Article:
It’s Time to Move to HTTPS
Written by Joseph Lorenzo Hall, Greg Norcie
You’ve heard us talk extensively about the importance of moving the web to HTTPS – the encrypted version of the web’s HTTP protocol.
Today, CDT is releasing a one-pager aimed toward website system administrators (and their bosses!) that describes the importance of HTTPS.
The very short version of our argument is as follows:
- Without HTTPS, ISPs and governments can spy on what your users are doing;
- Using HTTPS prevents malicious actors from injecting malware into the traffic you serve;
- You already need HTTPS to do payments if you accept money;
- Without HTTPS, ISPs can strip out your ads/referrals and add their own;
- Without HTTPS, your website cannot utilize HTTP/2 for optimal performance;
- Without HTTPS, you can’t use the latest web features that require HTTPS (e.g., geolocation); and
At CDT we’ve been looking into ways to motivate increased HTTPS adoption, which is now at well over half of all web requests. However, the amount of unencrypted HTTP is still massive, and there are a lot of large websites that do not use HTTPS. Enter Google’s transparency report, which recently added a section that tracks HTTPS adoption on the top 100 websites. It assesses sites in terms of three factors: do they support HTTPS, do they do so by default, and do they use modern cryptography. Many major sites like Facebook, Google, and Wikimedia have made the switch. One wrinkle emerges from Google’s report quite clearly: the two big industry sectors not doing so hot in terms of HTTPS are news sites and the adult entertainment industry.
If you are a sysadmin at a top-100 adult site, allow us to help you navigate the switch to a more secure web for your users.
To that end, we are excited to announce a partnership to increase HTTPS adoption for online adult entertainment. Over the coming months, CDT will work with the Free Speech Coalition (FSC) – the trade association for the adult entertainment industry – and other HTTPS evangelists to engage with adult website operators and make the case that we make here: HTTPS is the best of all worlds in terms of protecting traffic online and delivering the best experience for users. We plan to conduct a series of webinars and outreach events in partnership with FSC to reach their large network of members. If you are an adult website operator who has questions we can answer, please don’t hesitate to reach out to us or the folks at FSC. If you are a sysadmin at a top-100 adult site, allow us to help you navigate the switch to a more secure web for your users.
As Google’s transparency report exposed, adult websites are moving slowly; large adult websites seem to overwhelmingly use plain HTTP, or serve ads over plain HTTP. The few adult websites in the top-100 that scored well in Google’s metrics were “cam” sites – websites that facilitate remote adult interactions via real-time video chat between two individuals. That seemed intuitive; all the other top-100 adult sites were focused on one-way broadcast of adult videos, images, etc., rather than two-way real-time communication, which could be exceedingly more sensitive than passive consumption of adult content.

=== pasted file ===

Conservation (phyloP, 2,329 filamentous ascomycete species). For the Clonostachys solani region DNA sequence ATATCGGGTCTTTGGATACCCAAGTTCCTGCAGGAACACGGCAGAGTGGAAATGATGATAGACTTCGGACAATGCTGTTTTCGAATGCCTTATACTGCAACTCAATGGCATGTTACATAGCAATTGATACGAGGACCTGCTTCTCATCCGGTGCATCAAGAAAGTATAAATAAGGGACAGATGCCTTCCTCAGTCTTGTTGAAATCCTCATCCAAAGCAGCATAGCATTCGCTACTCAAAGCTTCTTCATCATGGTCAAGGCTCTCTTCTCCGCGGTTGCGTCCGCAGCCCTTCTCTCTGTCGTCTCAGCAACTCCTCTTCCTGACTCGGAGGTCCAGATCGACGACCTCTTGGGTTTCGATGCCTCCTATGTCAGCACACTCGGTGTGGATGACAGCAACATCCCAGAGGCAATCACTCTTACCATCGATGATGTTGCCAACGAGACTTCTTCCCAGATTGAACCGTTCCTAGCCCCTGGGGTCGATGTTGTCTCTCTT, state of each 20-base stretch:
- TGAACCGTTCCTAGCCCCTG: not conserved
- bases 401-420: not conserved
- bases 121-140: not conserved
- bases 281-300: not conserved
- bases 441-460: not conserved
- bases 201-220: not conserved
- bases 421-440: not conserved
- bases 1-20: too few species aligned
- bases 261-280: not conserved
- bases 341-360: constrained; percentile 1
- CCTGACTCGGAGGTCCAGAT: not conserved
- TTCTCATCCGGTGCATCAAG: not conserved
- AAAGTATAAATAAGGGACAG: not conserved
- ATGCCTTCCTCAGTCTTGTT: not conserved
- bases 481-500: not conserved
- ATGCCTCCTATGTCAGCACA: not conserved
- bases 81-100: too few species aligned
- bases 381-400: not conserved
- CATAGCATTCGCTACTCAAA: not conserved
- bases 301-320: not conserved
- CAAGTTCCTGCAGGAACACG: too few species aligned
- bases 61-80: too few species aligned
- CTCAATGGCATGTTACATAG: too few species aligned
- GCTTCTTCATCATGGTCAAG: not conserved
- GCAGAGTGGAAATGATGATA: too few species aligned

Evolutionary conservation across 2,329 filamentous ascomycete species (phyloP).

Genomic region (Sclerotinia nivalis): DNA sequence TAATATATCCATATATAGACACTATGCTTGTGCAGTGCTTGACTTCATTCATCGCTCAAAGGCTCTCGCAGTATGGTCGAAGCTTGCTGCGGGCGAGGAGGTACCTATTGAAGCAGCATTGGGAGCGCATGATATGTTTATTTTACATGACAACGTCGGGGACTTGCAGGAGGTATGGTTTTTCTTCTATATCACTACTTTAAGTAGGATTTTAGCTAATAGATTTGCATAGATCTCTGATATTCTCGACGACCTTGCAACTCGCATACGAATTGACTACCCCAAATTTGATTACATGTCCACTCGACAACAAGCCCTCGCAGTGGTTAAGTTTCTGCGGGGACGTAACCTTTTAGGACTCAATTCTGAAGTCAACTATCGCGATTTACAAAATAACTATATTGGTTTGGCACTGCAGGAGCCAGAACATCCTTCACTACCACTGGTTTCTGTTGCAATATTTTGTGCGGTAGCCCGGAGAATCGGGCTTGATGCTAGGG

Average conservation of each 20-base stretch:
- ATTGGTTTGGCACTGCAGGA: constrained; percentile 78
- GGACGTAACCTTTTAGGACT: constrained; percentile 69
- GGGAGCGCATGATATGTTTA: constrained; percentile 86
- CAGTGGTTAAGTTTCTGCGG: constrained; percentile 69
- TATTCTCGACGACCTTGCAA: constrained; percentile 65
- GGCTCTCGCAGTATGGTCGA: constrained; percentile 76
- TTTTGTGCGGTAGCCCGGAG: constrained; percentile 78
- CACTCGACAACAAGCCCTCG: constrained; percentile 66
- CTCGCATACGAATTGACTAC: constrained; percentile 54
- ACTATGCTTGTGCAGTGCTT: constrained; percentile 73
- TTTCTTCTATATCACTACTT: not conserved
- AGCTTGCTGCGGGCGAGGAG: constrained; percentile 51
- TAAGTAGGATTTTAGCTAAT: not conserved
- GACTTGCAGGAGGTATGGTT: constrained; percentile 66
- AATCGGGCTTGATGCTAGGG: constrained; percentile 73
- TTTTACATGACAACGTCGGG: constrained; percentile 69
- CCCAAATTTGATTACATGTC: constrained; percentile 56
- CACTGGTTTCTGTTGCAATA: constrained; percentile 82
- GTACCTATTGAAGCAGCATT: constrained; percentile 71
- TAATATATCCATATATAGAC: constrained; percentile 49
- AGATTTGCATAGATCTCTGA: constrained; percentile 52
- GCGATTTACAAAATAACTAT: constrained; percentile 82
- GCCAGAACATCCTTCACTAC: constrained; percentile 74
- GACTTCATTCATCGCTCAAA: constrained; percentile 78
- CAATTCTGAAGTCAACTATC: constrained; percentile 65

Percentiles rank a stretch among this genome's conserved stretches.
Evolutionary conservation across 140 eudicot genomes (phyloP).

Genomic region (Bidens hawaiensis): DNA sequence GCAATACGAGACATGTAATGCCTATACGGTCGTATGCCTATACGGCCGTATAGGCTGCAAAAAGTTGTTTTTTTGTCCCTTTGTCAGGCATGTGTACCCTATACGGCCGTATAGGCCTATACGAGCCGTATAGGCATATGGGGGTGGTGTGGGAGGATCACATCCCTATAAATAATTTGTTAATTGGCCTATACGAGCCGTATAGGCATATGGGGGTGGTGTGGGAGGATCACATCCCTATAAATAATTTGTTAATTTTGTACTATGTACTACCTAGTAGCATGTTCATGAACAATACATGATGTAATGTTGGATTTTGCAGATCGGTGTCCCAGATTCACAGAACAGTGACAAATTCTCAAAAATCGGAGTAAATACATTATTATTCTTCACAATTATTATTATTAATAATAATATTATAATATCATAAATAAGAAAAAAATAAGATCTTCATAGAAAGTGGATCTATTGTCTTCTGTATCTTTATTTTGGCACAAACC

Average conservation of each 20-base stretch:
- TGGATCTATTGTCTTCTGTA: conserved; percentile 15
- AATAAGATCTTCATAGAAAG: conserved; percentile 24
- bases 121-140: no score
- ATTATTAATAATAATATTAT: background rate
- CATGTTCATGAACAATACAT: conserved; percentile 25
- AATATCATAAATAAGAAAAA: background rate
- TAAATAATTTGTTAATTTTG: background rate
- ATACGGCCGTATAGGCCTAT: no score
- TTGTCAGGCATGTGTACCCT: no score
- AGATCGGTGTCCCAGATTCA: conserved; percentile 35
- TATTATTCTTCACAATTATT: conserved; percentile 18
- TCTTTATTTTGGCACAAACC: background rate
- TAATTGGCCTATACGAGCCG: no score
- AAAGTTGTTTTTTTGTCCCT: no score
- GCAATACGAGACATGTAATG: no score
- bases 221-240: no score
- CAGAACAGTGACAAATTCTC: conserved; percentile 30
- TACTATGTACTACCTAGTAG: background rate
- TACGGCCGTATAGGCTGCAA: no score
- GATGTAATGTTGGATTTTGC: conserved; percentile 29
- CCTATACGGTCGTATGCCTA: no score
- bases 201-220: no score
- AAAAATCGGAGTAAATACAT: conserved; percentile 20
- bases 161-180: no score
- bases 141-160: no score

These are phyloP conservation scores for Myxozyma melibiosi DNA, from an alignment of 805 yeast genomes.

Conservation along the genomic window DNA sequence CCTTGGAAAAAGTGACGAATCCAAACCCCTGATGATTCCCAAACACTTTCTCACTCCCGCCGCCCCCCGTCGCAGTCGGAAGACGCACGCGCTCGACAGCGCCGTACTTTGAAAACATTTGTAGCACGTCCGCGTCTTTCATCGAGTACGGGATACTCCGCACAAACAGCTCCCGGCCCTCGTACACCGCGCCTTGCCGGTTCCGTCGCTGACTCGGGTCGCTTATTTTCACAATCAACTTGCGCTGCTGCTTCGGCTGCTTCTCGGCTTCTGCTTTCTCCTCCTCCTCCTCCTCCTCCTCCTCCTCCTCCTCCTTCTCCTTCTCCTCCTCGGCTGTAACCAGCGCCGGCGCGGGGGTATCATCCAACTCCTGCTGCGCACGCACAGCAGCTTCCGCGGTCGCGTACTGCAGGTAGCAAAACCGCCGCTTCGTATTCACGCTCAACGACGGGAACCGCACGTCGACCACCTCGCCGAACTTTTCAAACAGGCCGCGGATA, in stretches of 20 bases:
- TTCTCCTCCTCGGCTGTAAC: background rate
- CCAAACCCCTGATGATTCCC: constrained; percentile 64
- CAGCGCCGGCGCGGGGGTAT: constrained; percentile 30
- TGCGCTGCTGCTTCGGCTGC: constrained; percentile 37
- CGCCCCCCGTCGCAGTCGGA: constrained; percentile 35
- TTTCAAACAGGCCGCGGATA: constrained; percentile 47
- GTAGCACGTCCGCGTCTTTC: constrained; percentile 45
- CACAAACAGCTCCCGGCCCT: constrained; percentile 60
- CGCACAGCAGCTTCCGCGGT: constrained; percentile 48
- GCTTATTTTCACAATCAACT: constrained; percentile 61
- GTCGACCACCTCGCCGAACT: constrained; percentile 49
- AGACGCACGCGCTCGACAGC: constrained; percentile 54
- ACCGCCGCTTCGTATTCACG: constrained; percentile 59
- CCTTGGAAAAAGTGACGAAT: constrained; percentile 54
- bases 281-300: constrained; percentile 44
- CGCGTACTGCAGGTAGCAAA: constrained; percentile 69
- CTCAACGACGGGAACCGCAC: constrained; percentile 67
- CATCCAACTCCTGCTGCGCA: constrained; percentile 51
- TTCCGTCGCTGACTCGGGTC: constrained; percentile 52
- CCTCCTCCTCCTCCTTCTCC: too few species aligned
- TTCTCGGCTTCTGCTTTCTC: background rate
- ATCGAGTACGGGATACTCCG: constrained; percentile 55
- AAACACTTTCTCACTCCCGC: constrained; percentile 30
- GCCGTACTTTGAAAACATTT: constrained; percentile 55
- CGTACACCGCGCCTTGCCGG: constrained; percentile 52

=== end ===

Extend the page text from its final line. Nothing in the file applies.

There is some good news for adult entertainment sites in terms of how difficult it might be to switch to HTTPS. Princeton researchers Steven Englehardt and Arvind Narayanan published research earlier this year that, in part, showed adult websites have many fewer trackers than news sites. Similarly, in research submitted to the FTC’s PrivacyCon conference, Altaweel, Hils, and Hoofnagle find similar results – top adult sites track less (these researchers go on to raise the lack of HTTPS as a serious issue of which visitors are likely unaware). One of the biggest factors in slow adoption by news sites of HTTPS was the complexity of their ad infrastructure and website analytics; they had to track down every single instance of an insecure page element being sent and work with their partners to correct that behavior. So, perhaps the adult industry won’t face the same barriers to HTTPS adoption that journalism has faced?
A more secure Web is in all of our interests
Even with the challenges, there has been some good movement from news sites recently: The Washington Post, Wired, ProPublica, TechCrunch, and Buzzfeed are great examples of news properties that have all moved to HTTPS (Zack Tollman at Wired has gone so far as to document the process and various snags they’ve run into during their move to HTTPS).
A more secure Web is in all of our interests – and that includes every corner, from news sites to the more private parts. We look forward to working with diverse organizations, including the Free Speech Coalition, to increase HTTPS adoption and improve all of our security as we interact online.